- H.H. Ben-Sasson, A History of the Jewish People, Harvard University Press, 1976, ISBN 0-674-39731-2, The Crisis Under Gaius Caligula, pages 254–256: "The reign of Gaius Caligula (37–41) witnessed the first open break between the Jews and the Julio-Claudian empire. Until then — if one accepts Sejanus' heyday and the trouble caused by the census after Archelaus' banishment — there was usually an atmosphere of understanding between the Jews and the empire ... These relations deteriorated seriously during Caligula's reign, and, though after his death the peace was outwardly re-established, considerable bitterness remained on both sides. ... Caligula ordered that a golden statue of himself be set up in the Temple in Jerusalem. ... Only Caligula's death, at the hands of Roman conspirators (41), prevented the outbreak of a Jewish-Roman war that might well have spread to the entire East."
- "Academies in Palestine". JewishEncyclopedia.com.
- No Return, No Refuge (Howard Adelman, Elazar Barkan, p. 159). "in the popular imagination of Jewish history, in contrast to the accounts of historians or official agencies, there is a widespread notion that the Jews from Judea were expelled in antiquity after the destruction of the temple and the “Great Rebellion” (70 and 135 c.e., respectively). Even more misleading, there is the widespread, popular belief that this expulsion created the diaspora."
- Bartal, Israel (July 6, 2008). "Inventing an Invention". Haaretz. Archived from the original on April 16, 2009. "Although the myth of an exile from the Jewish homeland (Palestine) does exist in popular Israeli culture, it is negligible in serious Jewish historical discussions.(Israel Bartal, dean of humanities at the Hebrew University)"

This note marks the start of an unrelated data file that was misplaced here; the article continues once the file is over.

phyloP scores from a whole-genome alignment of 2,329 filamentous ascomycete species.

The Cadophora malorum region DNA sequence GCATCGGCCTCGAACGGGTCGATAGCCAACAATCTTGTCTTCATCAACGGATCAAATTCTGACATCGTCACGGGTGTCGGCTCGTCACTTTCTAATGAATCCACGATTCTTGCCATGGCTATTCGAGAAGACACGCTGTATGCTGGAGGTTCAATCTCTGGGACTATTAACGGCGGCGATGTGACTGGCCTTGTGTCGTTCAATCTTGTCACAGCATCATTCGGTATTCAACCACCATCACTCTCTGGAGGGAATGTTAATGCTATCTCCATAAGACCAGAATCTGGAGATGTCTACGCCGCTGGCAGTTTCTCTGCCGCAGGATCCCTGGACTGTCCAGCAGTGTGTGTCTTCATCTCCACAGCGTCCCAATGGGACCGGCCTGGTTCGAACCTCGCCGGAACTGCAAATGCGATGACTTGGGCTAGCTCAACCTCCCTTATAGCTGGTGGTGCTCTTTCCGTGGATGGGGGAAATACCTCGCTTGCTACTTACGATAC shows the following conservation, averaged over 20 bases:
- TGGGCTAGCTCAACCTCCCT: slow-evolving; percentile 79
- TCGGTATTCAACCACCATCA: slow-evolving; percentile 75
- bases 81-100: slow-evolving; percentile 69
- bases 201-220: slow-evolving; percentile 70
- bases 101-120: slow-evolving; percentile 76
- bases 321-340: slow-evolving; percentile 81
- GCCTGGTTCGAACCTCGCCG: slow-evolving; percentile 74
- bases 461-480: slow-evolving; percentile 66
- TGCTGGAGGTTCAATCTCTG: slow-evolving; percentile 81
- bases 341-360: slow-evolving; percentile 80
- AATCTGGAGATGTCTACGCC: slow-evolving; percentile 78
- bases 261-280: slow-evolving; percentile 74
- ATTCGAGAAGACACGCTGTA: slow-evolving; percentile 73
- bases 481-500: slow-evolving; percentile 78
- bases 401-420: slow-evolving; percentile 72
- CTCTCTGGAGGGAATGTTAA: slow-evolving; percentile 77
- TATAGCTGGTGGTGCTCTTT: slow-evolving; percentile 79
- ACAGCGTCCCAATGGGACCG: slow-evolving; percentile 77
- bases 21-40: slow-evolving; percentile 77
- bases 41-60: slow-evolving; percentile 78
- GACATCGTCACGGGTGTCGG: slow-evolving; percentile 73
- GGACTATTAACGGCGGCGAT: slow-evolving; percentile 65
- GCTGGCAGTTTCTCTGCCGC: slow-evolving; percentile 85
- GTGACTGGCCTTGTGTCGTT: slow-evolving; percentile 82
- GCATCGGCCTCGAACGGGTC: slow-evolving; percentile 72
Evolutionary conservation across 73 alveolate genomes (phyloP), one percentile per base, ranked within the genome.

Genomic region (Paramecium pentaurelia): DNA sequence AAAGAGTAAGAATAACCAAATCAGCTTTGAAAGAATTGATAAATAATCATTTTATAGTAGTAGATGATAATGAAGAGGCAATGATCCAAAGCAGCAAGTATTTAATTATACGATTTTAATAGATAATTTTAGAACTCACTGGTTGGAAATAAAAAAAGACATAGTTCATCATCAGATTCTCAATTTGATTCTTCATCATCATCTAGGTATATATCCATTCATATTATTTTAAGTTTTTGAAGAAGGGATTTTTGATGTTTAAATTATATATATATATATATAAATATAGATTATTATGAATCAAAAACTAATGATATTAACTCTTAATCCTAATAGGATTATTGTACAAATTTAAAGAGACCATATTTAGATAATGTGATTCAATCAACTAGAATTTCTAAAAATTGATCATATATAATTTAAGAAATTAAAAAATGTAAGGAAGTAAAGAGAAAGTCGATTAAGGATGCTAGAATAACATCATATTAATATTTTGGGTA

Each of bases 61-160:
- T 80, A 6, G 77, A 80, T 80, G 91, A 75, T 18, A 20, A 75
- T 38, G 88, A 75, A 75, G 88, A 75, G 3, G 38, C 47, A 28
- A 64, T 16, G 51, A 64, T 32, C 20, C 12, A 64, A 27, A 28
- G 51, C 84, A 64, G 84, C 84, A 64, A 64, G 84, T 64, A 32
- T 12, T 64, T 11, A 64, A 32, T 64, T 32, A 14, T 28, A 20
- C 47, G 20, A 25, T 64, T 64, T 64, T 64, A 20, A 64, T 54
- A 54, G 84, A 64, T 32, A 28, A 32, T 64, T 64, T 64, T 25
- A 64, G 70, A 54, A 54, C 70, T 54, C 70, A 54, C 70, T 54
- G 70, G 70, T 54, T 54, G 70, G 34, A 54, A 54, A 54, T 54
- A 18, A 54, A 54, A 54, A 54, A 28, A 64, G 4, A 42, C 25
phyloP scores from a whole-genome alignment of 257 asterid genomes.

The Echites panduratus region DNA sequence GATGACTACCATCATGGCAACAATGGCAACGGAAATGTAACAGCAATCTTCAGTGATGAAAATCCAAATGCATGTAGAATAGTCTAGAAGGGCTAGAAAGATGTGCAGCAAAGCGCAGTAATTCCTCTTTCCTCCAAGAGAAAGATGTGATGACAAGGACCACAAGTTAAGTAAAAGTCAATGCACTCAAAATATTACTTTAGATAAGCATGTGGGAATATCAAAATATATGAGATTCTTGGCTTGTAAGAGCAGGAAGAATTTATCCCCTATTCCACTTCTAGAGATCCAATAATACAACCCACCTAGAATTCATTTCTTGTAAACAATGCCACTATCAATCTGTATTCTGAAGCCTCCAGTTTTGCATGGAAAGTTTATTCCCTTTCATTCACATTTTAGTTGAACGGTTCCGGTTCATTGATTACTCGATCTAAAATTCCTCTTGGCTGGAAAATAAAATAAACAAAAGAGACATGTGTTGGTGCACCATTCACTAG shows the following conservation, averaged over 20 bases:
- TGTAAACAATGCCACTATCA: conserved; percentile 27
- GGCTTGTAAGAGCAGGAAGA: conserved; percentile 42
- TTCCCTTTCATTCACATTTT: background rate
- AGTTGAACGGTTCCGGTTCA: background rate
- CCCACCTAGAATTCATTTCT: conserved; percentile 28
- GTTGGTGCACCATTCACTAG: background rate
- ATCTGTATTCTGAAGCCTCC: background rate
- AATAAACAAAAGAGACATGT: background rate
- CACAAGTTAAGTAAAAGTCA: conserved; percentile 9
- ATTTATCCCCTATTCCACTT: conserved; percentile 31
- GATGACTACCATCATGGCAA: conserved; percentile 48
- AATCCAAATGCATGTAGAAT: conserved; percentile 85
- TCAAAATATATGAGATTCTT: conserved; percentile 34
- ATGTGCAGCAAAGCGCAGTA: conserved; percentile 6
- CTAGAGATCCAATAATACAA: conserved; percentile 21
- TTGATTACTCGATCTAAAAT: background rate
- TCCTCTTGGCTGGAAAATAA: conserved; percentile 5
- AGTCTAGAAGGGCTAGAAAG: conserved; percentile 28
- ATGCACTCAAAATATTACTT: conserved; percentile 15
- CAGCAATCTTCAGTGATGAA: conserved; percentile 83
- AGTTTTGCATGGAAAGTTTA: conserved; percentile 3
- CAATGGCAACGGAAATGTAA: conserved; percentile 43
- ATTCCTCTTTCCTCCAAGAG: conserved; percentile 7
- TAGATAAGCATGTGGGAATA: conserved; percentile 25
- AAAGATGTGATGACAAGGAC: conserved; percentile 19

- "Book Calls Jewish People an ‘Invention’". The New York Times. November 23, 2009. p. 2).
- The Ten Lost Tribes: A World History (Zvi Ben-Dor Benite, Oxford University Press 2009) pp. 17–18
- Ulman, Jane (June 7, 2007). "Timeline: Jewish life in Poland from 1098". Jewish Journal.
- E. Schweid, ‘Rejection of the Diaspora in Zionist Thought’, in ‘’Essential Papers onZionsm, ed. By Reinharz & Shapira, 1996, ISBN 0-8147-7449-0, p.133
- E. Schweid, ‘Rejection of the Diaspora in Zionist Thought’, in ‘’Essential Papers on Zionism, ed. By Reinharz & Shapira, 1996, ISBN 0-8147-7449-0, p.157
- Z. Sternhell, 'The founding myths of Israel', 1998, p. 3-36, ISBN 0-691-01694-1, p. 49-51
- Ilan Pappe in Prem Poddar et al , Historical Companion to Postcolonial Literatures—Continental Europe and its Empires, Edinburgh University Press, 2008
- World Jewish Population Study 2010, by Sergio DellaPergola, ed. Dashefsky, Arnold , Sheskin, Ira M., published by Association for the Social Scientific Study of Jewry (ASSJ), North American Jewish Data Bank, The Jewish Federations of North America, November 2010
- "A Jewish revival in Birobidzhan?". Jewish News of Greater Phoenix. October 8, 2004.
- "From Tractors to Torah in Russia's Jewish Land". Federation of Jewish Communities of the CIS. June 1, 2007.
- "Governor Voices Support for Growing Far East Jewish Community". Federation of Jewish Communities of the CIS. November 15, 2004.
- "Far East Community Prepares for 70th Anniversary of Jewish Autonomous Republic". Federation of Jewish Communities of the CIS. August 30, 2004.
- "Planting Jewish roots in Siberia". Federation of Jewish Communities of the CIS. May 24, 2004.
- "Jewish Temples – World Jewish Population and Temple Directory".
- Immigration to Israel from North America hits 22-Year High CNSNews.com, December 30, 2005
|Wikimedia Commons has media related to: Jewish diaspora|
- The Arizal on the four exiles
- Jewish Diaspora at the JewishEncyclopedia.com
- Livius.org: The Jewish diaspora in Rome
- How ALL ISRAEL will be saved, about Paul's apostleship to the diaspora (including the Gentiles)
- The Diaspora and Israel – Rich Cohen
- Research and articles about the diaspora experience and Israel-Diaspora relations on the Berman Jewish Policy Archive @ NYU Wagner
- World Jewish Congress – Jewish Communities
- The film Exile - a Myth Unearthed by Ilan Ziv, which examines historical evidence for different theories of the jewish exile